Cook-and-Serve Flour Tortillas From TortillaLand Are as Close as You'll Get to Homemade

A stack of cook-and-serve flour tortillas wrapped in a green kitchen towel.
J. Kenji Lopez-Alt

Forgive me Serious Eaters, for I have sinned. No, I did not accidentally start my boiled eggs in cold water. Nor did I massage my hamburger meat (a crime, I hear, that will cause shredded iceberg lettuce to grow on your palms). I did not even claim that searing locks in juices.

No, my sin was a far more subtle one, though no less nefarious. One that may not have even been noticed by the average Serious Eater, yet still has the power to slowly make the world less delicious.

I'll reveal to you what it is. Those with weak constitutions or extreme cases of punctiliousness may want to divert their eyes:


There. You see it? No, I'm not talking about that perfectly seared and juicy sliced skirt steak in the middle of the fajita. Nope, not that small dollop of flavor-packed guacamole. And I'm not embarrassed in the least by the fresh and punchy pico de gallo.

Look again. Closer. There, you see it?

I'm talking about that wan, limp, lifeless flour tortilla. A tortilla so white it could blend in with a polar bear blinking in a snowstorm. A tortilla so white that ghosts dress up as it for halloween. It's a shameless, inexcusable crime, and I have no real explanation.

"Anyone who thinks that flour tortillas are inferior has simply never had a good one."

For many years, I, perhaps like some of you, used to think that flour tortillas stink. Who'd ever pick a bland flour tortilla over a flavor-packed corn tortilla? It wasn't until a few years ago, when I had my first taste of a freshly made, flaky and charred, lard-packed flour tortilla in Texas that I saw the light. Anyone who thinks that flour tortillas are inferior has simply never had a good one.

I wish I could say that since that day, a terrible store-bought flour tortilla has never passed the threshold of my lips, but that would be a lie. You see, I'm an inherently lazy person, and when lazy person and convenience products cross paths, bad taste ensues.

Sure, from time to time I'll break out the lard and the rolling pin and put in the effort to make a fresh batch. (And ever since I read this outstanding recipe, I've made sure to stock instant mashed potatoes in my pantry.) But most of the time? I'll pick up that bag of pre-cooked flour tortillas and bring it up to the register, hoping none of my acquaintances catch me, avoiding eye contact with the cashier, like I'm buying a dirty magazine.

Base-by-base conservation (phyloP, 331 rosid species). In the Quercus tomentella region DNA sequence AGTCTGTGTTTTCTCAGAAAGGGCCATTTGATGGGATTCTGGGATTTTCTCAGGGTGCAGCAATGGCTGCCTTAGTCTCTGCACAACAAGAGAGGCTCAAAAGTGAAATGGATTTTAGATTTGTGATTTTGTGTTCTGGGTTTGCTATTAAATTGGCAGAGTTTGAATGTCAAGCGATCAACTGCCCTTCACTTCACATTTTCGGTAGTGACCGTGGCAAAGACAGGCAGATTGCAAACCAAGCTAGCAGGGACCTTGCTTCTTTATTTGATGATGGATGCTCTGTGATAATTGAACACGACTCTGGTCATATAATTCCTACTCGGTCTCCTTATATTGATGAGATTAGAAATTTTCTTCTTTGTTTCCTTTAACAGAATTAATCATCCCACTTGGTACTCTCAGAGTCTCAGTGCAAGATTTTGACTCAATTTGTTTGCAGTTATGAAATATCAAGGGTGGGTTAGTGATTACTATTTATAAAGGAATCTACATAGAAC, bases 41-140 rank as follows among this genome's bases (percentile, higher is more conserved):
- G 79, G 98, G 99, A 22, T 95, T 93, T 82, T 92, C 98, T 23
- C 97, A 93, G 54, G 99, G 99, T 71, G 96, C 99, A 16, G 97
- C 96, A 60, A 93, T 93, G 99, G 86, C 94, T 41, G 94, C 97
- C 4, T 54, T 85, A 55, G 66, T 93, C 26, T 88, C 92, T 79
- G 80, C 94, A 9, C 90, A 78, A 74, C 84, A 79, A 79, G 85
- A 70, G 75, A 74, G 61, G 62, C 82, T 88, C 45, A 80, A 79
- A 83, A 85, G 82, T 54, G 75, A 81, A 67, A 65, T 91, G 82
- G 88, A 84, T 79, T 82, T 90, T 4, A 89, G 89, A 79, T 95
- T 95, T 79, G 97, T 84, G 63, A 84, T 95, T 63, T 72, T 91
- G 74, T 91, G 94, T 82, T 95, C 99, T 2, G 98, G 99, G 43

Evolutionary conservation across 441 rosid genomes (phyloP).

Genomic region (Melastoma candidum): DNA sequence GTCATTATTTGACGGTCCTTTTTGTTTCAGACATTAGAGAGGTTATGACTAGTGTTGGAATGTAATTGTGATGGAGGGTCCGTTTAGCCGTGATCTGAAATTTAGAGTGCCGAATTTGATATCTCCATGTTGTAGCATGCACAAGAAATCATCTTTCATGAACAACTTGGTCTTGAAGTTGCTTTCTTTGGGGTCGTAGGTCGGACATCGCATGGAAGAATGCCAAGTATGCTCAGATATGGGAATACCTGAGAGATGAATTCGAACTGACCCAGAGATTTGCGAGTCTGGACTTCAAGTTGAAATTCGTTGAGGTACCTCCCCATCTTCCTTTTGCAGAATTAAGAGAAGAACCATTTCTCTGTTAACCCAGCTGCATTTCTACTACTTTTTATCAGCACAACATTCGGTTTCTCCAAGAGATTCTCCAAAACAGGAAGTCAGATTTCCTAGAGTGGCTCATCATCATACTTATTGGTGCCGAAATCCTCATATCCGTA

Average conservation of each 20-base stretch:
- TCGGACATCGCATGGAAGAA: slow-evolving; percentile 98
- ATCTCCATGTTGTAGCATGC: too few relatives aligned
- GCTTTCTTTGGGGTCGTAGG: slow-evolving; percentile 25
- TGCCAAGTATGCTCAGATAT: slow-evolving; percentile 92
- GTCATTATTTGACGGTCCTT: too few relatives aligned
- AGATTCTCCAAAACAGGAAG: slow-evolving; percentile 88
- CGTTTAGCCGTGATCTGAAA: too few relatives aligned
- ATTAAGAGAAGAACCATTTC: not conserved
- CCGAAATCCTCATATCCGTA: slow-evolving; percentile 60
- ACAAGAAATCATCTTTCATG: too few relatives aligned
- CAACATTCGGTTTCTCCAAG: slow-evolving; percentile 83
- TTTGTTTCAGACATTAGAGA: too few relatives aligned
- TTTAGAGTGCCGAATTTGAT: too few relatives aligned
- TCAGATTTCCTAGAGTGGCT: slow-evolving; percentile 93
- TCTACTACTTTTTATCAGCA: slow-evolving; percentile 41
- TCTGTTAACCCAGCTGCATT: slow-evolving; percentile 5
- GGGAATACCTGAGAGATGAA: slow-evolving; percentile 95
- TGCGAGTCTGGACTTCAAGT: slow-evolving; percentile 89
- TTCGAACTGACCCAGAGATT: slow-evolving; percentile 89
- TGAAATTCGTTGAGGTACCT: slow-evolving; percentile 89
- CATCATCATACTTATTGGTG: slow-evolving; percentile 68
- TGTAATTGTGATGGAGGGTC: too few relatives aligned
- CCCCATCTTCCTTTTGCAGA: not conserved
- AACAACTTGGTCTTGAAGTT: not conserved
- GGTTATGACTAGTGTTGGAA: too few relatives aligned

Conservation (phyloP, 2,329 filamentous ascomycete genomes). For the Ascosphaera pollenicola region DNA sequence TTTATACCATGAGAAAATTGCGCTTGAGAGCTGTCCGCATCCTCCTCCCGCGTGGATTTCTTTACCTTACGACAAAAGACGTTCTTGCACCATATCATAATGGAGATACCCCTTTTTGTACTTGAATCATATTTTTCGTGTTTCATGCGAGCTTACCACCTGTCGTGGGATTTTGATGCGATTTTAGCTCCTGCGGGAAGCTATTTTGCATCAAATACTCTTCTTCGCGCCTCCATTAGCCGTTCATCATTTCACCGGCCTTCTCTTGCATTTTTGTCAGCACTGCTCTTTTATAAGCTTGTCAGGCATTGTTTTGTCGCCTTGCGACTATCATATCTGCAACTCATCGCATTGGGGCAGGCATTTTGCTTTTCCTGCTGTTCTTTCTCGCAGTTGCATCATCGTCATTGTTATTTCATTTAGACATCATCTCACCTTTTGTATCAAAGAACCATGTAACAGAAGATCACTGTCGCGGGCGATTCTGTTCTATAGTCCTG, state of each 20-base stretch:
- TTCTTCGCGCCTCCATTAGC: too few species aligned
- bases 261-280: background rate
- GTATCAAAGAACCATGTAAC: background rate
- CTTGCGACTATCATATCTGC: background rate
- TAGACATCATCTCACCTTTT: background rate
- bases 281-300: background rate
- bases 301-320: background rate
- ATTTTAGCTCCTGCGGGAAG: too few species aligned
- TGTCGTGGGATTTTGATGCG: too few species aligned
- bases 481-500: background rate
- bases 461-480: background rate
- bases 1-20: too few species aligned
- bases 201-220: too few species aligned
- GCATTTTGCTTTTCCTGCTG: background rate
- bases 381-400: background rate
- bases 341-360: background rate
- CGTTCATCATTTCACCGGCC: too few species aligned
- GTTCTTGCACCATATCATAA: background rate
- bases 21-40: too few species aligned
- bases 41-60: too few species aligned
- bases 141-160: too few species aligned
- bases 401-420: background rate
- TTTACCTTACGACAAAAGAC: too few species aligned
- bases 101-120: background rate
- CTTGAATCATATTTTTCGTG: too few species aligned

That was then and this is now, for last week I had my first bite of a cook-at-home tortilla from TortillaLand, and it was glorious. I mean, truly, mind-blowingly, magically, OMG-did-this-really-come-out-of-a-refrigerated-package? glorious.

A package of TortillaLand cook-and-serve flour tortillas, with the tortillas removed and sitting on top of the wrapper.

Here's the thing: standard supermarket flour tortillas come pre-cooked, which means that from the moment they leave the factory to the moment they get served, they're losing quality. Normal bread products become stale very rapidly, even when they're tightly wrapped. To combat this, manufacturers add a slew of dough conditioners and preservatives, designed to help them both retain moisture, and to prevent starches from recrystallizing and stiffening. This leads to tortillas that stay soft for longer, but lack the pure, toasty wheat flavor of a fresh-cooked product.

And just as shelf-stable bread will never compare to a fresh-baked loaf made with minimal ingredients, so a shelf-stable tortilla can never compare to a fresh-cooked one.


What the folks at TortillaLand have done is really quite ingenious: they realized that the time it takes you to reheat a pre-cooked flour tortilla is basically the same as the time it takes you to cook a raw flour tortilla from scratch, provided that the dough has already been made and rolled for you.

And that's exactly what the product is. It's raw flour tortillas made with nothing but flour, water, fat, salt, and a little sugar, rolled out, and packaged raw.


All you have to do is slide the disk into a hot, dry skillet (I used the cheapest nonstick skillet I could find at my local Safeway—the only skillet I had for about a week after moving to San Francisco), and let it cook for a few moments.


About 30 seconds later, you'll see it start to puff and bubble. This is your cue to flip it over.


As it cooks on the second side, it'll inflate like a balloon or, more accurately, like a pita bread or roti, with which flour tortillas (and indeed al flatbreads) share a common ancestry.

See those nice dark spots and bubbles? Those are sort of like FLAVOR THAT YOU CAN SEE.


In under a minute, you've got yourself a hot, soft, steaming fresh flour tortilla good enough to make a Tex-Mex abuelita cry tears of joy. But the best part is within:


Not even the homemade tortillas I've been practicing achieve that level of flakiness, which means that for the forseeable future, the lazy me will be getting his way in the kitchen. (P.S. these tortillas go fantastically well with Max's Lazy Cook's Black Beans. Just saying.)

The only down side? They're not extremely widely available. Most Wal-Marts and Price Choppers seem to carry them, even over on the East Coast. And they have a handy store locator on their website. You can also order them off of Amazon (where they are admittedly quite expensive).

I feel like my blinders have suddenly been lifted and that life is going to get a whole lot tastier in the near future.